STILLWATER, Okla. – Few moms and dads would deny the pride and joy they feel at being parents. But, there is a practical side to raising kids, and according to the latest U.S. Department of Agriculture figures, it comes with a sizable price tag.

The USDA estimates a middle-income family with a child born in 2011 can expect to spend about $234,900 on food, shelter and other needs over the next 17 years. The number was highlighted in the annual Expenditures on Children by Families report released by the federal agency in June.

The figure isn’t cause for panic, said Eileen St. Pierre, Oklahoma State University Cooperative Extension personal finance specialist, but it is a reminder of the need for solid, long-term financial planning.

“People see a large number like the USDA’s projection and immediately think there’s no way they’ll ever be able to save enough,” she said. “What families should really focus on is establishing some financial protections to make sure they are covered over the long run.”

The estimate in the USDA report, which is based on data from the federal government’s Consumer Expenditure Survey, reflects a 3.5 percent increase from 2010. Transportation, childcare, education and food registered the largest increases from the previous year, while housing, clothing, health care and miscellaneous items posted smaller jumps over the same time period.

The calculations do not include costs associated with pregnancy, obtaining a college education or pursuing education beyond high school.

In an effort to prepare, St. Pierre said families should start by asking a financial advisor how to maintain the household if a parent dies or is permanently disabled. Basic estate planning includes creating wills and naming guardians for minor children, as well as looking at trust considerations, especially for special needs children or children from previous marriages.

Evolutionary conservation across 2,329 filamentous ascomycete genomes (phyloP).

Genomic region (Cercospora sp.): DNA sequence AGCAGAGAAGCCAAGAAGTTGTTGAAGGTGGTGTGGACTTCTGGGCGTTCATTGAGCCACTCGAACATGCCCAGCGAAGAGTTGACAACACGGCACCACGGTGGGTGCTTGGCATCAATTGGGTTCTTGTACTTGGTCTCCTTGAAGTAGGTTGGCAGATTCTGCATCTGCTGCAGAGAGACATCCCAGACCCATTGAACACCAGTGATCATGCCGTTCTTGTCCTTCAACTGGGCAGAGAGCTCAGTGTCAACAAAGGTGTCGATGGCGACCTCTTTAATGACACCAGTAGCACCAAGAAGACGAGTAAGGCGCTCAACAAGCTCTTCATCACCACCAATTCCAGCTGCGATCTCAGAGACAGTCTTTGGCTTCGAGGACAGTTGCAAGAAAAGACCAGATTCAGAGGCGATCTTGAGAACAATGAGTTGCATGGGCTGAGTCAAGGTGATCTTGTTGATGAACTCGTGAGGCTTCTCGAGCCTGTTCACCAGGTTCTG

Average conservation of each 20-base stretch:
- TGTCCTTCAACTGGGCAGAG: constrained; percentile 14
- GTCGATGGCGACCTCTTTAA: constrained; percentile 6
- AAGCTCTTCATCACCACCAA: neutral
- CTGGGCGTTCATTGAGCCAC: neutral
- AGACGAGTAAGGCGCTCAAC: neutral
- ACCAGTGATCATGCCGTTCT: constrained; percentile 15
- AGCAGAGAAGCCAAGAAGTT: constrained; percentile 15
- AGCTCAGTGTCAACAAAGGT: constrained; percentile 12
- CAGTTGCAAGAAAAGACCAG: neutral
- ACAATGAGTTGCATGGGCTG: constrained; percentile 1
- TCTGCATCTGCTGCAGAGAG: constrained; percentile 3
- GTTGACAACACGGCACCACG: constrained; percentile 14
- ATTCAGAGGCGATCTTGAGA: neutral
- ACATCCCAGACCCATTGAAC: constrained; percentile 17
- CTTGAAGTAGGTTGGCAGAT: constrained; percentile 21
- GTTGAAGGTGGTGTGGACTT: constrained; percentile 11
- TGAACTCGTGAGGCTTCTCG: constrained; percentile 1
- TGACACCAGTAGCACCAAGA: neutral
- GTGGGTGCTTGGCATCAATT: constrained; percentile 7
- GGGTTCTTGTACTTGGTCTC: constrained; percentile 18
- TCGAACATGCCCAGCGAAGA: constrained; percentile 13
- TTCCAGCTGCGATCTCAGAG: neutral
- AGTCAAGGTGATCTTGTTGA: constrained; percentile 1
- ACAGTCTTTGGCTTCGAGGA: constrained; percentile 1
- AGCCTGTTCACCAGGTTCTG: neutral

“Life insurance is critical for all families, and particularly in the case of single-parent homes,” she said. “Families also may want to explore their options for long-term disability insurance, which covers 50 percent to 60 percent of income in the event a parent becomes permanently disabled or unable to work.”

A family’s second priority should be discussing with a financial advisor whether the household can manage a short-term financial crisis such as job loss or a health challenge, St. Pierre said. Besides ensuring they have adequate health insurance and exploring the possibility of purchasing short-term disability insurance, creating a monthly spending plan will better position families to handle unexpected financial emergencies.

“Track all your income and expenses each month for several months,” she said. “Pay attention to the timing of irregular expenses and, because you can’t always just work more, look for ways to trim spending.”

In addition to closely watching the budget, having at least 3 to 6 months – or more if there are several dependents – of living expenses tucked away in an emergency fund offers an added layer of protection. For households carrying heavy credit card debt, split any savings between paying down the debt and padding the emergency fund.

Finally, only after these long-term and short-term priorities are addressed should a family think about specific financial goals like saving for retirement or building the kids’ college funds.

“Raising kids is rewarding, but not without its challenges. Worrying about long-range family finances doesn’t have to be one of those challenges,” said St. Pierre, while acknowledging that these days many families have their hands full just trying to make ends meet, let alone trying to anticipate future short- and long-term financial needs.

“It’s all about planning ahead,” she said.  

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AdministratorOSU Extension Newsa,and,of,the,toSTILLWATER, Okla. – Few moms and dads would deny the pride and joy they feel at being parents. But, there is a practical side to raising kids, and according to the latest U.S. Department of Agriculture figures, it comes with a sizable price tag. ...The Ozarks' most read farm newspaper, reaching more than 58,000 readers in Missouri, Arkansas and Oklahoma